Continuing on in our series on Growth Mindset for Parents, let’s talk about building growth-mindset-oriented relationships.
- Create Agreements. Work with your child to develop a list of agreements as needed to ensure the work you do together creates a growth-oriented environment. (This can be developed age-appropriately and depends on their verbal and communication skills.
- Team approach: Replace the pronoun “I” with “we.” Make sure your language is inclusive. The team approach helps build positive interdependence between yourself and your child.
- Be transparent, and share your struggles and emotions: Share appropriate personal moments and emotions with your child. Discuss a time you struggled, a mistake you made, how you learned something new, a misconception, or a success you have had.
- Ask yourself: Am I communicating to my child that I value learning or performance?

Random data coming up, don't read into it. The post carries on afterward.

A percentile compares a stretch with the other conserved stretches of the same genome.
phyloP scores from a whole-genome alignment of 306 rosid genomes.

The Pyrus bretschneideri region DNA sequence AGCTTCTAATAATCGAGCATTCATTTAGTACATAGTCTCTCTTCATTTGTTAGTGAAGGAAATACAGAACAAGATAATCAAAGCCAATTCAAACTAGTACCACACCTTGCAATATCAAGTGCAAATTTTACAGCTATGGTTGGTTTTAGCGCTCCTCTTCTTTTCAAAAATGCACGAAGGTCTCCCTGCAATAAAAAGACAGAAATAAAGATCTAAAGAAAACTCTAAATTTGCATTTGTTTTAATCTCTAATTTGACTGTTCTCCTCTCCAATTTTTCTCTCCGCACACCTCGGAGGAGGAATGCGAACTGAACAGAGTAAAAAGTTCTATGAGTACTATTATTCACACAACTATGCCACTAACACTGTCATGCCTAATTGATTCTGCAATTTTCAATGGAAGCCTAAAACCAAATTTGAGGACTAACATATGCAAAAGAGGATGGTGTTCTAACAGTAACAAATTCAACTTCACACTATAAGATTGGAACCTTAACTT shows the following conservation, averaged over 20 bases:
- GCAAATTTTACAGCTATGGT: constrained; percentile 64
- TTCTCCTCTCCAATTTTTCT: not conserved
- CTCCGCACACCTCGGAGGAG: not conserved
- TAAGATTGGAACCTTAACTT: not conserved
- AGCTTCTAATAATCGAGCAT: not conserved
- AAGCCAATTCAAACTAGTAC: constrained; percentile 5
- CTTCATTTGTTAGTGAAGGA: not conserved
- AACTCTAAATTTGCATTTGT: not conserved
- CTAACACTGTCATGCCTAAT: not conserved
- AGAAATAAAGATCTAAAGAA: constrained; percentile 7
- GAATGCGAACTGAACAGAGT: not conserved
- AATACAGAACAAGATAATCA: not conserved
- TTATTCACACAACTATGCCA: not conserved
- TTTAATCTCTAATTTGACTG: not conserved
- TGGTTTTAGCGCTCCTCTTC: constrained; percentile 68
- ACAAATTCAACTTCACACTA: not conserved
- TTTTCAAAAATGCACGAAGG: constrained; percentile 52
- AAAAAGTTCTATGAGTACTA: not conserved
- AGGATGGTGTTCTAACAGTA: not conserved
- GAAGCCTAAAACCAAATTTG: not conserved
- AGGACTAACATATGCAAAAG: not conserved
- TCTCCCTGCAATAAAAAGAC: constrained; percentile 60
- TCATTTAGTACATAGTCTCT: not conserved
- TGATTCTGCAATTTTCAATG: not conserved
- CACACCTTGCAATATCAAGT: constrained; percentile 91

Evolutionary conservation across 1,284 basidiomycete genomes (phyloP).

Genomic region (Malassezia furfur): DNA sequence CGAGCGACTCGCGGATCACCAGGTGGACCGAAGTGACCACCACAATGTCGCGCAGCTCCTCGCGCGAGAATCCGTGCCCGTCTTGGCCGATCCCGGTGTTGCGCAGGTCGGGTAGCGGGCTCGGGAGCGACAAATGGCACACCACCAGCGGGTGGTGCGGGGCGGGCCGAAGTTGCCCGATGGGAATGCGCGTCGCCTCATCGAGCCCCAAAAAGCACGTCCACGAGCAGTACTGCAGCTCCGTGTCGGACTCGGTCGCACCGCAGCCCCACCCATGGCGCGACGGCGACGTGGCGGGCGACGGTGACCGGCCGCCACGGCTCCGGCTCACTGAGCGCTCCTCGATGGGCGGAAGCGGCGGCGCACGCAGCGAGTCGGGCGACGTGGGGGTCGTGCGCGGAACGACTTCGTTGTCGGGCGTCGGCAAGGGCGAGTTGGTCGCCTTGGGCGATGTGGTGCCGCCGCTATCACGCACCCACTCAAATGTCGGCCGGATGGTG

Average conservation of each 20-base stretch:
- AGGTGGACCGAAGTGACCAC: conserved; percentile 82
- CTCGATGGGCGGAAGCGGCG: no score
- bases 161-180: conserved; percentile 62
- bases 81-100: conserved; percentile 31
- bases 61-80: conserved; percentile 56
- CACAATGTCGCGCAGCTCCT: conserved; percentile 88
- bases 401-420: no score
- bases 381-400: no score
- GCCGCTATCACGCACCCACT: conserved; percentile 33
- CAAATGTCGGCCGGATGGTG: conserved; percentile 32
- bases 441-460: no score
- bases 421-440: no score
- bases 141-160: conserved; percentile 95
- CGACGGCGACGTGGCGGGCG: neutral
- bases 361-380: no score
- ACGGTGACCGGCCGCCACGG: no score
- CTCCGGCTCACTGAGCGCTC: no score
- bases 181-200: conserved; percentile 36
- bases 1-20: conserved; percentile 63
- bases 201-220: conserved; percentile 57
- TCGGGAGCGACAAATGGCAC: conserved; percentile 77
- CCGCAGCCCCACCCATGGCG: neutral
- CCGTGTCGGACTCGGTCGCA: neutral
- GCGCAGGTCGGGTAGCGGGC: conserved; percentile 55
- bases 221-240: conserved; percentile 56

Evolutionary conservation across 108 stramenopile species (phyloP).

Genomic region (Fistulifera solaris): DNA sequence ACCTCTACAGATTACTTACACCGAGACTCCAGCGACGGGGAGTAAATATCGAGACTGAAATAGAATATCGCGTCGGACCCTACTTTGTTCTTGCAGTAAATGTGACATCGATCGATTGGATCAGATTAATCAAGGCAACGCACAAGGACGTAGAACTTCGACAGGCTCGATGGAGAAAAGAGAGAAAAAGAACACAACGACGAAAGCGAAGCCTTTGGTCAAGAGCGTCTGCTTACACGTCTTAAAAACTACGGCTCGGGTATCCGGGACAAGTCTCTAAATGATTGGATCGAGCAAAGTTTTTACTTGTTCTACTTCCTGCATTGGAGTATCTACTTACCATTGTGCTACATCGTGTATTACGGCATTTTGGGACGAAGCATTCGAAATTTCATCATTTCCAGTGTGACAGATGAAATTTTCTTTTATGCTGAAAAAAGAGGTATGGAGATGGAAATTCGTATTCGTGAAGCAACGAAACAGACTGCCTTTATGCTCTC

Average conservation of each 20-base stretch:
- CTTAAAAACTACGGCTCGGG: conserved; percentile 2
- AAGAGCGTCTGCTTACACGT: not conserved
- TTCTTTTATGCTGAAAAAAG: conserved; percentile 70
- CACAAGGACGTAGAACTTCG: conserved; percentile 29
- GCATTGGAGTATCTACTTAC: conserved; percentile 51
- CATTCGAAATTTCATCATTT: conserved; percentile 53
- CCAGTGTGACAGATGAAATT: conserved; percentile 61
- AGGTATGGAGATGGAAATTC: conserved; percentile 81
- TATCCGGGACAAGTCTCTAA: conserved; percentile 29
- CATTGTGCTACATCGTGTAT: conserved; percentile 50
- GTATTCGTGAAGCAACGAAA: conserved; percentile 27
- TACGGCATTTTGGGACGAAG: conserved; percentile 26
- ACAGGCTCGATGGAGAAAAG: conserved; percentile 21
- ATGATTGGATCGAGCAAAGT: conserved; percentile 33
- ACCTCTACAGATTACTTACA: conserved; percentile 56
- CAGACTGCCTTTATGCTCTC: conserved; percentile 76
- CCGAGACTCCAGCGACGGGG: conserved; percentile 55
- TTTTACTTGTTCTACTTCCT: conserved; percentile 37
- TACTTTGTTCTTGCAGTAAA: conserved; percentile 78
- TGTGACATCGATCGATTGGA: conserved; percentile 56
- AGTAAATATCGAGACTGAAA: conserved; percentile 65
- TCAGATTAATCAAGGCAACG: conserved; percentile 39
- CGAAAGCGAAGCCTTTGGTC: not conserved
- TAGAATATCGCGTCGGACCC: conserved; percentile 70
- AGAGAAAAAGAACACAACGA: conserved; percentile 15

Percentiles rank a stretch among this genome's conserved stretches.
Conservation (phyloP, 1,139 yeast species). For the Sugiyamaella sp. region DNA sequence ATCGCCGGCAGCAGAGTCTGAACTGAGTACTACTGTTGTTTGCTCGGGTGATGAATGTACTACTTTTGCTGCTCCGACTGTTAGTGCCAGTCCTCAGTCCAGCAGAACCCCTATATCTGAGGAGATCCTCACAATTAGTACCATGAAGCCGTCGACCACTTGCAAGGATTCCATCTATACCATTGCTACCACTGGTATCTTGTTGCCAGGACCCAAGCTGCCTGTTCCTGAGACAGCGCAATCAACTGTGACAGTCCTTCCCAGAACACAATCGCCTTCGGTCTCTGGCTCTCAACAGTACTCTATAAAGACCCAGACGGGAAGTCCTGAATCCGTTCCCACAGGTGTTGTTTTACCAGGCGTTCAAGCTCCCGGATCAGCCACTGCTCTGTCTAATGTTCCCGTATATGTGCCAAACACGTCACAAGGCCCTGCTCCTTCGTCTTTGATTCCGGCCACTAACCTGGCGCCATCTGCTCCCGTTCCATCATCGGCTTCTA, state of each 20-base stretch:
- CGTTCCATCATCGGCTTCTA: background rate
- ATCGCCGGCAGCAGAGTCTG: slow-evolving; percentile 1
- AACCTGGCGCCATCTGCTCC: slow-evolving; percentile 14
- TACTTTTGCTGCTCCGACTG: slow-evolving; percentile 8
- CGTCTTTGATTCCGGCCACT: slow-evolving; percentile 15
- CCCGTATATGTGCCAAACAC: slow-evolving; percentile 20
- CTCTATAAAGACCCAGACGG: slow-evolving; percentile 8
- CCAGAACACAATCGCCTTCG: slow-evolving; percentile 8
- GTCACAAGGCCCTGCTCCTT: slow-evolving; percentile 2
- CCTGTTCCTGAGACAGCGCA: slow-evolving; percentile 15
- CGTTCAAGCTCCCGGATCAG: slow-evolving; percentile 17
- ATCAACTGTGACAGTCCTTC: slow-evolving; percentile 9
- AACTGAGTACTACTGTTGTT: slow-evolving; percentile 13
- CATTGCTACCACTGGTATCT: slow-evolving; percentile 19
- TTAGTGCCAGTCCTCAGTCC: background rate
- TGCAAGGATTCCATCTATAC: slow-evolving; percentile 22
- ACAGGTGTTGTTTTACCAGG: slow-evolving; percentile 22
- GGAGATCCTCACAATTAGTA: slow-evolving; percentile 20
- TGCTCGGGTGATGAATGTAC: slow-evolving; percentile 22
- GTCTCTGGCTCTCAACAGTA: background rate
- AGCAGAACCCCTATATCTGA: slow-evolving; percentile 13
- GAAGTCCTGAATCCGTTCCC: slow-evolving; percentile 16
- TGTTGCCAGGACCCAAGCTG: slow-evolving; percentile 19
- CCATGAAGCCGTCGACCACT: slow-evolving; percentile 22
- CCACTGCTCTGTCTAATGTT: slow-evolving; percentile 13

BUILDING RELATIONSHIPS: GOAL SETTING
In a growth mindset, we value LEARNING GOALS: (A goal that focuses on the learning outcome of a task) versus PERFORMANCE GOALS (A goal that focuses on the performance of a task). Learning goals are preferable to performance goals because while performance goals simply focus on knowing enough to perform optimally for a short duration of time, learning goals focus on mastery.
BUILDING RELATIONSHIPS: ADDRESSING SHAME
So many of the fixed-mindset responses we encounter include an element of shame. Whether assigning blame to a specific person or critiquing some aspect of personhood when giving feedback, shame has profound implications for developing a growth–mindset.
When we shame our children, we also diminish their capacity for growth. Parents can avoid shaming their children by developing more empathetic practices. A parent that can freely name shame and meet it with empathy is a parent that offers their children a fighting chance against its destructive forces.
Molly is a member of our creative team, mom of four water-loving babies, and a fierce advocate for CPR training and really early swim instruction.